Papua New Guinea Security Overview
Papua New Guinea (PNG) is a high-risk security environment for travelers. Crime in PNG consists of a high number of indiscriminate violent break-ins, hold-ups, muggings, assaults, carjacking’s and sexual assaults. Tribal rivalries and disputes over royalties and benefits from extractive industries motivate violent crime in rural areas. The vast majority of issues are centered in and around the main urban areas. Informal reports identify that piracy is on the rise due to the sheer area of coast, and offshore waters to be patrolled and a severely underfunded, undertrained and, and overstretched Police force.
Papua New Guinea – Maritime Security (MARSEC)
There have been reports of piracy in 2019 (https://www.thenational.com.pg/need-declare-war-pirates/) and in 2018 the Prime Minister identified that piracy in PNG was a concern. Especially in and around the area of Milne Bay (https://www.thenational.com.pg/oneill-admits-piracy-milne-bay-big-concern/)
In January 2019 PNG and Australia initiated a proposal for a joint task force to combat the developing issue (https://postcourier.com.pg/abel-coast-guard-to-curb-sea-piracy/
Informal reports identify that piracy is on the rise due to the sheer area of coast, and offshore waters to be patrolled and a severely underfunded, undertrained and, and overstretched Police force.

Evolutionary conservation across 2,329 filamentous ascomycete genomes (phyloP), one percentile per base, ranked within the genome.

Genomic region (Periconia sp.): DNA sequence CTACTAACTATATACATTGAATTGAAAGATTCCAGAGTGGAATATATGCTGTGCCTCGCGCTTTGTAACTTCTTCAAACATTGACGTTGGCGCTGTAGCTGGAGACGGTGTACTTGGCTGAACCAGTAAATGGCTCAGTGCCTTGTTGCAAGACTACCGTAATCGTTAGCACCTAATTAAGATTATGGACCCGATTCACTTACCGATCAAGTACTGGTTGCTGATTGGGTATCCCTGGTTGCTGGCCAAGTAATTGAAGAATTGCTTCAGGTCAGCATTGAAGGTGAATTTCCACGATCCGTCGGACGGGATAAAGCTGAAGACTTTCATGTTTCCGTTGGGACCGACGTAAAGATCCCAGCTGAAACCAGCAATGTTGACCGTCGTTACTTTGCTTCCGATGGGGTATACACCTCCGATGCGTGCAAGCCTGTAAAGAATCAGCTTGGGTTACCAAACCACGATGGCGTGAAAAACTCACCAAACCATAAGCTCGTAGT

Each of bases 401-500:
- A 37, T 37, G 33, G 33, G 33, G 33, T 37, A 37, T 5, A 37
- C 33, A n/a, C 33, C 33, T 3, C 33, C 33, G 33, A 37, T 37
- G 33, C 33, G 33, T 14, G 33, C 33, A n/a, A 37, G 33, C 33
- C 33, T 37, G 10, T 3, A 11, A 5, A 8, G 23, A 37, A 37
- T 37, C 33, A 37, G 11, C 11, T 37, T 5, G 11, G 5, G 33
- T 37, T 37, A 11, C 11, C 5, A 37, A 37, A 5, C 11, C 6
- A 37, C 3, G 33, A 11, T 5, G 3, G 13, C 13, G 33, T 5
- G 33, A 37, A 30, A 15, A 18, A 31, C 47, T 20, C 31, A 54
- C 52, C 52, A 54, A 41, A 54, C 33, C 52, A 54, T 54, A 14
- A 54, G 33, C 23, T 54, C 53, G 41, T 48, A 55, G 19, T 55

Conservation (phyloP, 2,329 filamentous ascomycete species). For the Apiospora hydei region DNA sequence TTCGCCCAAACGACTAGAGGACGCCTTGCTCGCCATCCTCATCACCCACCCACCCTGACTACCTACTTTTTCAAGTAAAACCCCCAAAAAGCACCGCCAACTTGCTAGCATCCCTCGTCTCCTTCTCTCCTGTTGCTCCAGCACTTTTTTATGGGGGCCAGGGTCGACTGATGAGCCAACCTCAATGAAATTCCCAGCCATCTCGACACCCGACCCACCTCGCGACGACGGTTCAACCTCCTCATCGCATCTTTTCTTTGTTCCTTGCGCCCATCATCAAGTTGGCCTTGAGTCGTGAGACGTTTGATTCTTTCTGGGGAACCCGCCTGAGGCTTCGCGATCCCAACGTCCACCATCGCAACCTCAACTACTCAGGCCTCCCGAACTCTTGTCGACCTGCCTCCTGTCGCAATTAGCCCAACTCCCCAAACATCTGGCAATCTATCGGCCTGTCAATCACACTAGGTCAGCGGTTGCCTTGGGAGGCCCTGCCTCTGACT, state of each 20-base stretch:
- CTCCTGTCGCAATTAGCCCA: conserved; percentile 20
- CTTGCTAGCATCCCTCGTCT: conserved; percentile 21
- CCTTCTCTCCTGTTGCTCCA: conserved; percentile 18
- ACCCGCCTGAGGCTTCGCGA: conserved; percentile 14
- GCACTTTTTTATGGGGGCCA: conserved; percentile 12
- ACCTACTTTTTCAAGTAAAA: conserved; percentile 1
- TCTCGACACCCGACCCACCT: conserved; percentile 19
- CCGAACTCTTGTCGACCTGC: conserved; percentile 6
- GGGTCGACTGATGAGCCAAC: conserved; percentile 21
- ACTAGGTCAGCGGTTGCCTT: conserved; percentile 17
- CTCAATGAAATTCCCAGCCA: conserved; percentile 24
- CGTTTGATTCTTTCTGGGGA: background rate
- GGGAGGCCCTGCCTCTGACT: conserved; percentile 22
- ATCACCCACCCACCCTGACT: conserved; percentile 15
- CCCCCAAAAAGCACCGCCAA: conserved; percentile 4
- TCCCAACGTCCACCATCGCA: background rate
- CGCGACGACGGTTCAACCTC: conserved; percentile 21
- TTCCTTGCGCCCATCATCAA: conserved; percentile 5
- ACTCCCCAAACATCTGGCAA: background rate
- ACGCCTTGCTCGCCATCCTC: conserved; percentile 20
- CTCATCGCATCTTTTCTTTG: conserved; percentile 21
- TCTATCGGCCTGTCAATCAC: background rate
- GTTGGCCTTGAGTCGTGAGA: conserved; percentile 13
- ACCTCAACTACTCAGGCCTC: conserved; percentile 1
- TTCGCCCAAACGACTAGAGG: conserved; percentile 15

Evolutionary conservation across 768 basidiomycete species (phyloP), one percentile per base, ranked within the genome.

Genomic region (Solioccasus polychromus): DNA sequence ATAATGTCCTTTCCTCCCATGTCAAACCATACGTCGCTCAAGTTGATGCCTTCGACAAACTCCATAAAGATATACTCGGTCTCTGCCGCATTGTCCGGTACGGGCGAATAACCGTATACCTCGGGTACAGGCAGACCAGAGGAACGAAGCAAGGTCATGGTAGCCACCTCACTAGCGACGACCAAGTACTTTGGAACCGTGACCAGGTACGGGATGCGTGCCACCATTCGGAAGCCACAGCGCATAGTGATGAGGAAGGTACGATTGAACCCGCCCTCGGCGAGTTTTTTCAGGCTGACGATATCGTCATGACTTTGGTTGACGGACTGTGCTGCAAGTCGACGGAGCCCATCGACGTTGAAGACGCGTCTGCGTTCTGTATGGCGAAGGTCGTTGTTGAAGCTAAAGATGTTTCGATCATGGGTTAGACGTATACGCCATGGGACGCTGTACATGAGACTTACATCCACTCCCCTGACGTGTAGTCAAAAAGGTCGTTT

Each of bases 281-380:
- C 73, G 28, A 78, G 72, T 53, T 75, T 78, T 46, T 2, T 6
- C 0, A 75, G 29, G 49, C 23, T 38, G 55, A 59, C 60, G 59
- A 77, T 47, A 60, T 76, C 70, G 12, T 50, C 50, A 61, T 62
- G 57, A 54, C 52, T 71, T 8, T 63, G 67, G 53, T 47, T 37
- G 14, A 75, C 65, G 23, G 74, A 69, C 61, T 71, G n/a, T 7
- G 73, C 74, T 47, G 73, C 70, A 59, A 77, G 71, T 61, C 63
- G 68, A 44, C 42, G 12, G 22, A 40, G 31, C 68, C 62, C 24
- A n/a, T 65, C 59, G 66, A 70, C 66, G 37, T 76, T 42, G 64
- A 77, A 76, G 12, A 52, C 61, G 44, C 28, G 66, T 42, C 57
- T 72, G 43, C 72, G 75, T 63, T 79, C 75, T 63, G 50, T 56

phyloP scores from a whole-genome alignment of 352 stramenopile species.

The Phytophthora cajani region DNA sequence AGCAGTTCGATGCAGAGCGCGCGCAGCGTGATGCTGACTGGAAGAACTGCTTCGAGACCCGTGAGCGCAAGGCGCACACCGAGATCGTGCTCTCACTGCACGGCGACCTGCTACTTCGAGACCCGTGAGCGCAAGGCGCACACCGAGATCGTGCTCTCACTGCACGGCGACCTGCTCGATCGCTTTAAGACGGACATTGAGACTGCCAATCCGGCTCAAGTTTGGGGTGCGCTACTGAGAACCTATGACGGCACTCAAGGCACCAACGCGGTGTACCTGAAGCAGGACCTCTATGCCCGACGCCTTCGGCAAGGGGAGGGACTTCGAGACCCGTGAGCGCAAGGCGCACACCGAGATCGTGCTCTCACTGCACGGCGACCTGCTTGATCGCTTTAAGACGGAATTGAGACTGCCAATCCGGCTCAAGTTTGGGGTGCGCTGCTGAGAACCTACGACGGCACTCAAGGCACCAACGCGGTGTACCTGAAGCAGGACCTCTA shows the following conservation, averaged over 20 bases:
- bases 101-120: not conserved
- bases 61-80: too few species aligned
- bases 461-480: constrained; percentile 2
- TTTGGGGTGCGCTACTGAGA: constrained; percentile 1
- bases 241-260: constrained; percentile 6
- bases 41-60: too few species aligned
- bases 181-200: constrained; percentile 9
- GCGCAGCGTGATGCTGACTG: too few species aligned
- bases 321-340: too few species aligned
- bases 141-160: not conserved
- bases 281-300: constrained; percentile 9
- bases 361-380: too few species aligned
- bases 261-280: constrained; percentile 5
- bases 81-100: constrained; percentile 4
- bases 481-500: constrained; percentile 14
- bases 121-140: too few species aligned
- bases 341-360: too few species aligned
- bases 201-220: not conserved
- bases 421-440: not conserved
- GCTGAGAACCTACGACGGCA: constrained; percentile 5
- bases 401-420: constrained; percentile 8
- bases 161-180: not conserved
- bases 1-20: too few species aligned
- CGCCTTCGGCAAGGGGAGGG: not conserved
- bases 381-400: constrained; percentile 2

The vast majority of pirate issues are not reported, logged or communicated. There is currently a Most Wanted hunt for a renowned Pirate called Tommy Baker who fled police custody and is apparently responsible for a rise of piracy attacks, but these appear to be focused to the South in Port Moresby.
Local security professionals identified that Piracy is a low risk off-shore, but informal reports have heard of small boats, skiff type boats (which are very common) moving to vessels at night in hopes of opportunistic crime, which in PNG can turn violent very quickly.
The Royal Papua New Guinea Constabulary were presented with many new water crafts vessels of all sizes from partnering countries for APEC last year, however since APEC vessels have remained dormant as RPNGC do not have funds for fuel or qualified and trained boat handlers. Criminal elements are aware of this and therefore conduct armed holdups etc. and head straight to the water’s edge where their getaway vessel is waiting. A growing trend among criminal gangs today.
With regards to visiting yachts and ships the main threat would not be hi-jacking etc. but more like night time sneak and steal methods. Locals can easily swim to docked vessel and board during cover of darkness in an attempt to steal whatever they can get their hands on. If criminals are confronted or threatened in any way they will retaliate with extreme violence.